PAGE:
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The Mama Bear Story Project is a collection of portraits and autobiographical essays from members of Serendipitydodah for Moms – a private Facebook group for open minded Christian moms of LGBTQ kids.

 

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MY LIFE PREPARED ME FOR MY CHILD

Or will it be the other way around?

I never thought I wanted children.  I was fortunate enough to have a father that never questioned my ability to do anything I set my mind to do, a mother who had her own degree in a science field atypical of women in her generation and I had just enough hutzpah to believe I could do anything.  Growing up in the 70s and 80s, it seemed ridiculous to consider having a family when I was determined to be a career woman.  I took the hardest classes in high school that I could despite the times and found myself working through a chemical engineering curriculum in college.  There wasn’t going to be any MRS degree for me.  Life was black and white, based on data and right or wrong.

A difficult breakup after college brought to light some things that had been hidden from me and taught me that the world isn’t black and white but that there are shades of gray.  Some self-reflection taught me that I always had the decision to view the world in a positive light or a negative one.  I worked on myself over the next two years reading books like How to Win Friends and Influence People andThe Power of Positive Thinking as well as The Seven Habits of Highly Effective People.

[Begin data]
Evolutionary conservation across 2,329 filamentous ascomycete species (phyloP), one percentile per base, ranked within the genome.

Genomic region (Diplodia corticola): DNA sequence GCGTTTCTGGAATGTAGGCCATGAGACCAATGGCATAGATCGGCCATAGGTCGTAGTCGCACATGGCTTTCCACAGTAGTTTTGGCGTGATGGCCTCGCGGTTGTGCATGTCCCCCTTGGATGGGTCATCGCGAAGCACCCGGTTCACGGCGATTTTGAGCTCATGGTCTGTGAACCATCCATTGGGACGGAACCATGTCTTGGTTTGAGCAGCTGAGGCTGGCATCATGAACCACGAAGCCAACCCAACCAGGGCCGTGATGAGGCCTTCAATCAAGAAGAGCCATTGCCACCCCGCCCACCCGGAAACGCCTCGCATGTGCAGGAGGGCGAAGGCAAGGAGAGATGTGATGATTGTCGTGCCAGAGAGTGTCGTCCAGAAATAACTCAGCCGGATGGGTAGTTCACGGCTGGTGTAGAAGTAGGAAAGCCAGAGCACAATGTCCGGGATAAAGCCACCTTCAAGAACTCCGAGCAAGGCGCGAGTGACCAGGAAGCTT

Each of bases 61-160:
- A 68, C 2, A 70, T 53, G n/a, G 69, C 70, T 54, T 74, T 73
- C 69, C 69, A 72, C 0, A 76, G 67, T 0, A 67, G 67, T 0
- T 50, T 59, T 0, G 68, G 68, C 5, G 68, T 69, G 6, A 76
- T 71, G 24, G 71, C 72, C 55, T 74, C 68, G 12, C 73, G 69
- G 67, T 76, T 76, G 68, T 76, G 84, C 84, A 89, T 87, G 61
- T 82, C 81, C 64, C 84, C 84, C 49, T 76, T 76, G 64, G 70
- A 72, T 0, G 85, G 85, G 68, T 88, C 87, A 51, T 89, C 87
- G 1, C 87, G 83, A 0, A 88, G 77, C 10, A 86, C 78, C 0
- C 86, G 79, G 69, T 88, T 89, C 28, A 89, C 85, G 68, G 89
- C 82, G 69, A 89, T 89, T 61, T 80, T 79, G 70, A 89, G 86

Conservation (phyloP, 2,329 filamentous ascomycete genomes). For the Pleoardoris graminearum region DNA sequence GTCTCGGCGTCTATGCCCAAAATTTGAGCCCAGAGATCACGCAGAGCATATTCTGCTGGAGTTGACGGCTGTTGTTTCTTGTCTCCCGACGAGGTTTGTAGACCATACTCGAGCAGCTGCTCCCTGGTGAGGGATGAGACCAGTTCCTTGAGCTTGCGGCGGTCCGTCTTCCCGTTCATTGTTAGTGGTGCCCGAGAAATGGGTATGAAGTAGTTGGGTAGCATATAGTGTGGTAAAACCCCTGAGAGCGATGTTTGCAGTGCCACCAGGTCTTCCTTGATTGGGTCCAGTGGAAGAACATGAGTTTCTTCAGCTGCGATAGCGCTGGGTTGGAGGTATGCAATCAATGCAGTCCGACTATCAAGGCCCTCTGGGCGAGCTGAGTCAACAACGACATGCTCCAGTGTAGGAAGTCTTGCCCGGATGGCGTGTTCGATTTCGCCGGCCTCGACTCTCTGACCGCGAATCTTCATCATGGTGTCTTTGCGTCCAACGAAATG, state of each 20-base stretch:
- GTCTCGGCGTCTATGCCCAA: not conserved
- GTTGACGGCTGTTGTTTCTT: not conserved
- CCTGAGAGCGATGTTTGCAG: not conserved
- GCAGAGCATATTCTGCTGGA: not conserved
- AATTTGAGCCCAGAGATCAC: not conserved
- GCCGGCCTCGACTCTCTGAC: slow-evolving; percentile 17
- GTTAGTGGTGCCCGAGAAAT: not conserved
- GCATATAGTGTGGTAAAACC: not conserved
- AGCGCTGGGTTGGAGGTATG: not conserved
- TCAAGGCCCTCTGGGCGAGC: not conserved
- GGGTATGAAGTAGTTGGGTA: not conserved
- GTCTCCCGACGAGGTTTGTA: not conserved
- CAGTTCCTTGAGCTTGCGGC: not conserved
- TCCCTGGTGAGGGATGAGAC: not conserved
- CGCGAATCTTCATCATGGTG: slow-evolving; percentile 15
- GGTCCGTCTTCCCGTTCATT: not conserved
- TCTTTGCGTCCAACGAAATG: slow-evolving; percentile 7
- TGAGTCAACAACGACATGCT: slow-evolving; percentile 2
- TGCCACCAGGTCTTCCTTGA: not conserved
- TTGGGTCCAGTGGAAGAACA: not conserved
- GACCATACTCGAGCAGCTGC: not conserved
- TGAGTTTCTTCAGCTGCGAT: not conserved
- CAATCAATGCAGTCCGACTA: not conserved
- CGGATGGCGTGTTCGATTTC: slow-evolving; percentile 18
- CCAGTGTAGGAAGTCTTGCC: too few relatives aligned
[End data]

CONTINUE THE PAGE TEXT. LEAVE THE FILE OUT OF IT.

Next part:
My views on the possibility of becoming a mother changed when I met my future husband, at work no less in a large chemical company.  I could see a long-term future with him and it included one with children.  By that point in my life, I was ready.  I learned that it’s okay to change your mind. Changing your mind can be a new path on your evolution as a person.

We were blessed that getting pregnant wasn’t difficult and by the time I was 32, we were expecting our first child.  From the time we were engaged, we worked on our genealogy, combing through old records prior to the ease of computers and traveled to countries to see dusty old books filled with generations of history.  We looked over common names, discovering lineage and blended our two trees together.  We learned that family is shared history and love for one another.